When it comes to determining which causes to support, Snyder said his firm has adopted a democratic approach.
“To better serve our community, we created the Cannon & Wendt Charity Committee, which is made up of four labor and four management employees,” he said. “Each opportunity to give back is reviewed, and those which the committee chooses to support are presented to company leadership. Our entire firm is then recognized for events or activities we sponsor or any publicity we garner in the media.”
For the Cannon & Wendt team, the results of their community involvement provide endless rewards.
“Our communities are our life blood, and through philanthropy, we’re able to impact the lives of thousands locally,” Snyder said.
NECA student chapters
Reflecting the National Electrical Contractors Association’s longtime tradition of philanthropy, numerous NECA Student Chapters have participated in ELECTRI International-sponsored projects to provide reliable, safe and efficient electrical resources to communities worldwide.
Recently, students from California Polytechnic State University in San Luis Obispo, Calif., undertook a $30,000 project in San Pedro, Belize. Working with partners from the IBEW, ELECTRI Council, and a Belize-based contracting firm, the students installed a complete photovoltaic (PV) system at San Pedro Roman Catholic School.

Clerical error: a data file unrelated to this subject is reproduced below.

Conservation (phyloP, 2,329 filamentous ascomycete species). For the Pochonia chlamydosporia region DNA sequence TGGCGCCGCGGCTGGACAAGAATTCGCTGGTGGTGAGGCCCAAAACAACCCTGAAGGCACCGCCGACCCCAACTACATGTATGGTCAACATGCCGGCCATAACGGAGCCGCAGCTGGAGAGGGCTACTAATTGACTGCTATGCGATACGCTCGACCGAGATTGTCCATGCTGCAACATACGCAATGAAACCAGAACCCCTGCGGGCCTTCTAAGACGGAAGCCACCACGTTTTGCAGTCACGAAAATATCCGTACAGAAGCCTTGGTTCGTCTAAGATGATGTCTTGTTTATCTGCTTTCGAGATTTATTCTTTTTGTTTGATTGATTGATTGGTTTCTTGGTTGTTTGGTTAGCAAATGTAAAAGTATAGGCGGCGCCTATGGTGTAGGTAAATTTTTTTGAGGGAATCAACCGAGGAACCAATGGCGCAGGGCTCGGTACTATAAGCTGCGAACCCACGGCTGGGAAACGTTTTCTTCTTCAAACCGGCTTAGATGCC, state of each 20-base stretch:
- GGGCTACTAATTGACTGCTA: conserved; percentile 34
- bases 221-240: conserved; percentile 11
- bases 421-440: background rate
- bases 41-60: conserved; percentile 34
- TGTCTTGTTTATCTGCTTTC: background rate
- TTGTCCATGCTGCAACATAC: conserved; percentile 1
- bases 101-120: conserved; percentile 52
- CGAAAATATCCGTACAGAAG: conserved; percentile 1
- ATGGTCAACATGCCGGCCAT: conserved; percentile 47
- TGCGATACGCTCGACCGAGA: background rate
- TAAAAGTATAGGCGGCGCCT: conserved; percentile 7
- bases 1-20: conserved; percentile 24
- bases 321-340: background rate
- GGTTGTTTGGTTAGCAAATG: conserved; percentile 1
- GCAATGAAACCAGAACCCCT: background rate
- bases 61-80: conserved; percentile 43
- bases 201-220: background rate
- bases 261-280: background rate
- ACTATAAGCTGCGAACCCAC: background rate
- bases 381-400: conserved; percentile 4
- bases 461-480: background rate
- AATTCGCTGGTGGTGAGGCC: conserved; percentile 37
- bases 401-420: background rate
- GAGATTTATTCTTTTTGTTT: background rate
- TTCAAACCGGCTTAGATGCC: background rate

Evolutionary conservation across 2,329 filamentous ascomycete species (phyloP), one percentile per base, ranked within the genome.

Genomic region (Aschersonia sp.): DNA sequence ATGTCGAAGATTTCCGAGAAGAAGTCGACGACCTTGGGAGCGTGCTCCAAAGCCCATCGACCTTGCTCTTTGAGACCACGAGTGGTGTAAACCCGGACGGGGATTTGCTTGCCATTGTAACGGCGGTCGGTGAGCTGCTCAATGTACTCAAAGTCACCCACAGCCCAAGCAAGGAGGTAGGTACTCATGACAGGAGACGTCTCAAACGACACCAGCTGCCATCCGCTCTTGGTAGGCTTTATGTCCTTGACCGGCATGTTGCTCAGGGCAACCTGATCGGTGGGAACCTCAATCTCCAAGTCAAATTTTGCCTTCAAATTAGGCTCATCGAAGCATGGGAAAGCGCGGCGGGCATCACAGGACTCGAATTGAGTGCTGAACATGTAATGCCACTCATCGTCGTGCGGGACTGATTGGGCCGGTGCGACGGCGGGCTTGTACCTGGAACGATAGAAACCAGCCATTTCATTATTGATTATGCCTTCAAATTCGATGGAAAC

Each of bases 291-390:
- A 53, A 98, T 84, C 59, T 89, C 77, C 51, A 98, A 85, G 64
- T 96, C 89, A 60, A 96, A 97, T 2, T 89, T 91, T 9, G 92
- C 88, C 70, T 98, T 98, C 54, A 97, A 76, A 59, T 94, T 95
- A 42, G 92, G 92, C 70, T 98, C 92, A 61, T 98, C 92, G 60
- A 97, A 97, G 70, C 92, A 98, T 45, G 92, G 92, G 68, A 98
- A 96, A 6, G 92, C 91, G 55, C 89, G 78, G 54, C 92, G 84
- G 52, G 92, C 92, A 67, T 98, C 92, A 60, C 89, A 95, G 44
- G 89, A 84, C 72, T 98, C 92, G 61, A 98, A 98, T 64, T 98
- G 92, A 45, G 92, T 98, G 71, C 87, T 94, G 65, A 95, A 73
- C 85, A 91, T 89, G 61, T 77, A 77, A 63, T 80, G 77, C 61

In addition to wiring a subpanel, trenching, completing the installation of 14 PV panels, an automatic transfer switch and an inverter installation, and making final connections to the main panel, students on the project learned how to design, plan, budget, procure materials and coordinate logistics on a project such as this.
Similarly, 19 members of NECA Student Chapters at Penn State University and Georgia’s Kennesaw State University worked with local contractors in Honduras in March 2018 to build a PV power system to provide more reliable access to water for the West End community. The project involved the successful installation of two 18-panel solar arrays on top of community cisterns so that residents could enjoy more regular access to water.
“ELECTRI is proud to sponsor student competitions which impact communities around the world by meeting needs and improving learning, productivity, safety and life as a whole,” said Joey Shorter, executive director of ELECTRI International and NECA’s director of research. “These students are better prepared for careers in electrical contracting because of projects like these, which require problem-solving, planning, organizing, budgeting and coordination. [These projects] not only change lives in the targeted communities, but they impact the learning process and transform the lives of the student participants as well.”